This plant is drought-tolerant and prefers dry conditions so it has little watering needs. Give it 1 inch of water per week upon establishment. You may have to water regularly but during an extended drought in hot summers. After establishment, don’t apply extra water. Avoid watering the crown, as that may result in root rot. During winter, you can reduce the frequency of watering even further. Most of the time, natural precipitation is enough for this plant.
Common sotol likes porous soils such as garden loam soil, sandy soil, and clay soil. These plants require higher concentrations of sand that provide fast drainage. The preferable pH range for the soil is between 5.5 and 6.7. A soil test can tell you if you’re in that range.
Spoon Flower Fertilizer
You don’t really need to fertilize the plant, as it can tolerate poor soils. However, light spring fertilization with a balanced formula will ensure good growth. Young common sotol plants benefit from a high phosphorus fertilizer applied sparingly in the first year of growth. This helps them establish their roots in the soil.
Common Sotol Propagation
You can propagate the plant by seeds or by cuttings. Growing it from seeds is quite time-consuming as germination and establishment are slow. Instead, take a cutting from a parent plant with sterilized shears. Choose a plant that’s at least a few feet tall and a few years old. Set the cutting in a dry place out of direct sunlight to allow a callous to form over the cut.
Plant it in a small pot in the same soil used to grow the parent plant, and lightly water. Keep the container in a bright, dry area. Within 2 to 4 weeks, you’ll have a baby sotol plant.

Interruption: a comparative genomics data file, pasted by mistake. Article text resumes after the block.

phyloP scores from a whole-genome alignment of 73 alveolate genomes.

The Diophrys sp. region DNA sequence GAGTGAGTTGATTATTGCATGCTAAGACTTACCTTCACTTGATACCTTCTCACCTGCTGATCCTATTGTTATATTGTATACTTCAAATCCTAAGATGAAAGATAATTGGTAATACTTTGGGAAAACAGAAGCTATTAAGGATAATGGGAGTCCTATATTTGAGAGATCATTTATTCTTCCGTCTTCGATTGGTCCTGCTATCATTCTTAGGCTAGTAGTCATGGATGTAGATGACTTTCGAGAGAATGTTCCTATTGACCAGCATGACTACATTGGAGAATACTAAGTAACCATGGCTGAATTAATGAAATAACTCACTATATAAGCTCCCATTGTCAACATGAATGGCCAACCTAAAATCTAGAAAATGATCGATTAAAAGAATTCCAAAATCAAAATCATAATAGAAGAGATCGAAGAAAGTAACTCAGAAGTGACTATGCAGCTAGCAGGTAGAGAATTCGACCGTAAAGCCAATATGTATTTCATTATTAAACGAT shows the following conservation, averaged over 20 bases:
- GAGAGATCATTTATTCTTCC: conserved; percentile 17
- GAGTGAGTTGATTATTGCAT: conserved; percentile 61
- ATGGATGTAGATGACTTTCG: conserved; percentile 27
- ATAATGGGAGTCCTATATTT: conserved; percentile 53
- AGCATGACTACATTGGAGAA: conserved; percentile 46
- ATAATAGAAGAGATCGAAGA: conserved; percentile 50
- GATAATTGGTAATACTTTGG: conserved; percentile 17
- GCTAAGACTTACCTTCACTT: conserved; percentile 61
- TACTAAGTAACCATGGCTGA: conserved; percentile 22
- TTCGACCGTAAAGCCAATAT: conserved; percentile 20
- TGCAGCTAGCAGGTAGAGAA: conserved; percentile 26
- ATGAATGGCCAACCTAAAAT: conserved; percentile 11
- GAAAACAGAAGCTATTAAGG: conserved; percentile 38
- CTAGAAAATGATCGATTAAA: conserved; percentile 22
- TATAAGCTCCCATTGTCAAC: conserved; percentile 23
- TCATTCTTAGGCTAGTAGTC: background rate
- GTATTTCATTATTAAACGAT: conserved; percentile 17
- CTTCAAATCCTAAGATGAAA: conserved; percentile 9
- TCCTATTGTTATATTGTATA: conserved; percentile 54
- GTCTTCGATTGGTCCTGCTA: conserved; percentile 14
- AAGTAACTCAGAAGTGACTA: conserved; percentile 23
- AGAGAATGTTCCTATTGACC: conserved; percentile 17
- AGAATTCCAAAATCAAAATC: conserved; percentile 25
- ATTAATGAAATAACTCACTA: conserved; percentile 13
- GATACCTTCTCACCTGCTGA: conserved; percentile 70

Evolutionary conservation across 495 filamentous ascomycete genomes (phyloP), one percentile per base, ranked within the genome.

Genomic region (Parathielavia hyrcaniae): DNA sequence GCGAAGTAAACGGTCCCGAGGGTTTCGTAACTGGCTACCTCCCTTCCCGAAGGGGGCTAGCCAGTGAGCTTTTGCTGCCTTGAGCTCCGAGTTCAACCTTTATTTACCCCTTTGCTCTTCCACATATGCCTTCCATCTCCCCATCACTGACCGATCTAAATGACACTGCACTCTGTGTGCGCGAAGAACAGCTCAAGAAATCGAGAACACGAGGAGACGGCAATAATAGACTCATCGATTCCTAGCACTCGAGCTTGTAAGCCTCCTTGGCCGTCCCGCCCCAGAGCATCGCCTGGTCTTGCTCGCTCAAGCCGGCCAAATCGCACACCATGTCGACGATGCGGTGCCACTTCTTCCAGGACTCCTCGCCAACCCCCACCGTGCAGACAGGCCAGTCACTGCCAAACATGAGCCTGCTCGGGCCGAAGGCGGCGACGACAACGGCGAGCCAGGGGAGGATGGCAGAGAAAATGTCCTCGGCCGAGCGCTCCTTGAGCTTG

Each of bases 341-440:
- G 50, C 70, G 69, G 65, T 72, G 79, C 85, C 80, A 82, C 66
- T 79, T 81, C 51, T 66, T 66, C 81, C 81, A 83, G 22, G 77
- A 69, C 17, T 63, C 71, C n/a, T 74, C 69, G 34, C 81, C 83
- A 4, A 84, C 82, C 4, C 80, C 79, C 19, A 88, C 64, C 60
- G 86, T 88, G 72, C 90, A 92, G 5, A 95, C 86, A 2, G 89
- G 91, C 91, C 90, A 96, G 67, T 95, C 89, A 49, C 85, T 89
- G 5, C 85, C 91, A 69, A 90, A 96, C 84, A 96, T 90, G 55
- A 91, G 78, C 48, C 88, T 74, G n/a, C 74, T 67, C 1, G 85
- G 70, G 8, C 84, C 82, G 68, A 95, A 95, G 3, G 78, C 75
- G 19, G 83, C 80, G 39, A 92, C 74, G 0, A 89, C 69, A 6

Pruning Dasylirion Wheeleri
Being a slow grower, the plant does not require pruning as such. You can remove dried, spent flowers as needed. Prune out dried, yellow or senescent lower leaves any time of the year. Try not to prune otherwise, as this can damage your plant. Always wear gloves when you remove dead leaves to protect your hands from serrations on the fresh green leaves.
There are no serious growing problems with Dasylirion wheeleri. You just have to make sure that the soil in which they’re growing drains well. Chronically wet soil can lead to root rot.
Serious growing problems don’t occur unless you’ve planted your common sotol in the wrong conditions. Ensure it has well-draining soil, full sun, and not too much water, and you’re set.
There are no known issues of pests with this plant.
The plant does not suffer from any particular disease. High humidity or overly wet soil can sometimes lead to fungal infections of root rot. There is no treatment for root rot once it sets in – while plants may be dug up and the rotten roots removed, this is often more traumatic for the plant than it’s worth. It’s easier to ensure the soil drains well from the start. Remember, these plants are desert-dwellers and aren’t accustomed to lots of moisture.
Frequently Asked Questions
Q: Do Dasylirion wheeleri plants flower every year?
A: No, these plants don’t bloom every year. They will produce flowers once every three to five years.
Q: Why are my Dasylirion wheeleri leaves turning yellow?
A: This usually occurs due to root rot, as these plants are quite sensitive to moisture and humidity. Make sure you have planted them in well-draining soil. Also, keep the watering frequency to a minimum. The soil should be completely dry in between waterings.
Q: Is Dasylirion Wheeleri an agave?
A: No. It’s a member of the Nolinaceae family, much like Nolina and Beaucarnea.
Q: Is a desert spoon a yucca?
A: While it appears to be a yucca, it’s technically not. It’s classed in a different plant family.
Q: Why is it called desert spoon?
A: This is related to the spoon-like indentations on its leaf bases.
Q: How do you prune Dasylirion?
A: Prune the dried-out leaves that develop at the base of the plant any time of year. No other pruning is needed.
Q: How often does a desert spoon bloom?
A: It only blooms every few years.
Q: Is desert spoon a succulent?
A: Yes! It’s an evergreen succulent plant that looks great in desert gardens.